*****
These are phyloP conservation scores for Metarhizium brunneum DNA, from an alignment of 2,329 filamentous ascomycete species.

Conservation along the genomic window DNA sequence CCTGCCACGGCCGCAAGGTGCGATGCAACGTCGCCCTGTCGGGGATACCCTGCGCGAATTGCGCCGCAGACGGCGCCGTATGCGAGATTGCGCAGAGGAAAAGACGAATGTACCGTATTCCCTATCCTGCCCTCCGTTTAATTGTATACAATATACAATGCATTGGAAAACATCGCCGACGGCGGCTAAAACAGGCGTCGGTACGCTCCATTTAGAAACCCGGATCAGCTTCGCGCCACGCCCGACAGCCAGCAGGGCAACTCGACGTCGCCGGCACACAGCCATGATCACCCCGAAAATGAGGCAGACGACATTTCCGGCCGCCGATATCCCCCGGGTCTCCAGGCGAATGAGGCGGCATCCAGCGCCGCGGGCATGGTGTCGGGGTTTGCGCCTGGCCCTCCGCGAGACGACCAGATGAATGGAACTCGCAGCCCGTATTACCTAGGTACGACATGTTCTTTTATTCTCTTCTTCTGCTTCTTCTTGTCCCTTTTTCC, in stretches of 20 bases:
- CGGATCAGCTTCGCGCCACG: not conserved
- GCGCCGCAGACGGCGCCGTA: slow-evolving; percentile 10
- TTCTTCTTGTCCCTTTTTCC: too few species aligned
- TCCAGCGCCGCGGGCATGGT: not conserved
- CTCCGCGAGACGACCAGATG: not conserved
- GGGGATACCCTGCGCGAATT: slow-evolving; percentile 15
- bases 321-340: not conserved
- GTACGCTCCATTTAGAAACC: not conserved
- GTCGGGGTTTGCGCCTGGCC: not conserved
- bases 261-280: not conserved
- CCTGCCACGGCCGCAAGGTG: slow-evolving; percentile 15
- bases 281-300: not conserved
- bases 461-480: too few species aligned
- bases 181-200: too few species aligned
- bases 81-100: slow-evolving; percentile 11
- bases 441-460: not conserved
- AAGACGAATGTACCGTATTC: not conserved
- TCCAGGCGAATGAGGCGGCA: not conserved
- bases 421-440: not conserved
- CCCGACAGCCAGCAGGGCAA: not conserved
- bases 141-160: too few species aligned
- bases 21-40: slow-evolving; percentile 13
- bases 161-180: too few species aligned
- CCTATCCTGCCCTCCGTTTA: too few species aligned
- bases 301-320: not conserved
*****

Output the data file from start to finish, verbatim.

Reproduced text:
These are phyloP conservation scores for Metarhizium brunneum DNA, from an alignment of 2,329 filamentous ascomycete species.

Conservation along the genomic window DNA sequence CCTGCCACGGCCGCAAGGTGCGATGCAACGTCGCCCTGTCGGGGATACCCTGCGCGAATTGCGCCGCAGACGGCGCCGTATGCGAGATTGCGCAGAGGAAAAGACGAATGTACCGTATTCCCTATCCTGCCCTCCGTTTAATTGTATACAATATACAATGCATTGGAAAACATCGCCGACGGCGGCTAAAACAGGCGTCGGTACGCTCCATTTAGAAACCCGGATCAGCTTCGCGCCACGCCCGACAGCCAGCAGGGCAACTCGACGTCGCCGGCACACAGCCATGATCACCCCGAAAATGAGGCAGACGACATTTCCGGCCGCCGATATCCCCCGGGTCTCCAGGCGAATGAGGCGGCATCCAGCGCCGCGGGCATGGTGTCGGGGTTTGCGCCTGGCCCTCCGCGAGACGACCAGATGAATGGAACTCGCAGCCCGTATTACCTAGGTACGACATGTTCTTTTATTCTCTTCTTCTGCTTCTTCTTGTCCCTTTTTCC, in stretches of 20 bases:
- CGGATCAGCTTCGCGCCACG: not conserved
- GCGCCGCAGACGGCGCCGTA: slow-evolving; percentile 10
- TTCTTCTTGTCCCTTTTTCC: too few species aligned
- TCCAGCGCCGCGGGCATGGT: not conserved
- CTCCGCGAGACGACCAGATG: not conserved
- GGGGATACCCTGCGCGAATT: slow-evolving; percentile 15
- bases 321-340: not conserved
- GTACGCTCCATTTAGAAACC: not conserved
- GTCGGGGTTTGCGCCTGGCC: not conserved
- bases 261-280: not conserved
- CCTGCCACGGCCGCAAGGTG: slow-evolving; percentile 15
- bases 281-300: not conserved
- bases 461-480: too few species aligned
- bases 181-200: too few species aligned
- bases 81-100: slow-evolving; percentile 11
- bases 441-460: not conserved
- AAGACGAATGTACCGTATTC: not conserved
- TCCAGGCGAATGAGGCGGCA: not conserved
- bases 421-440: not conserved
- CCCGACAGCCAGCAGGGCAA: not conserved
- bases 141-160: too few species aligned
- bases 21-40: slow-evolving; percentile 13
- bases 161-180: too few species aligned
- CCTATCCTGCCCTCCGTTTA: too few species aligned
- bases 301-320: not conserved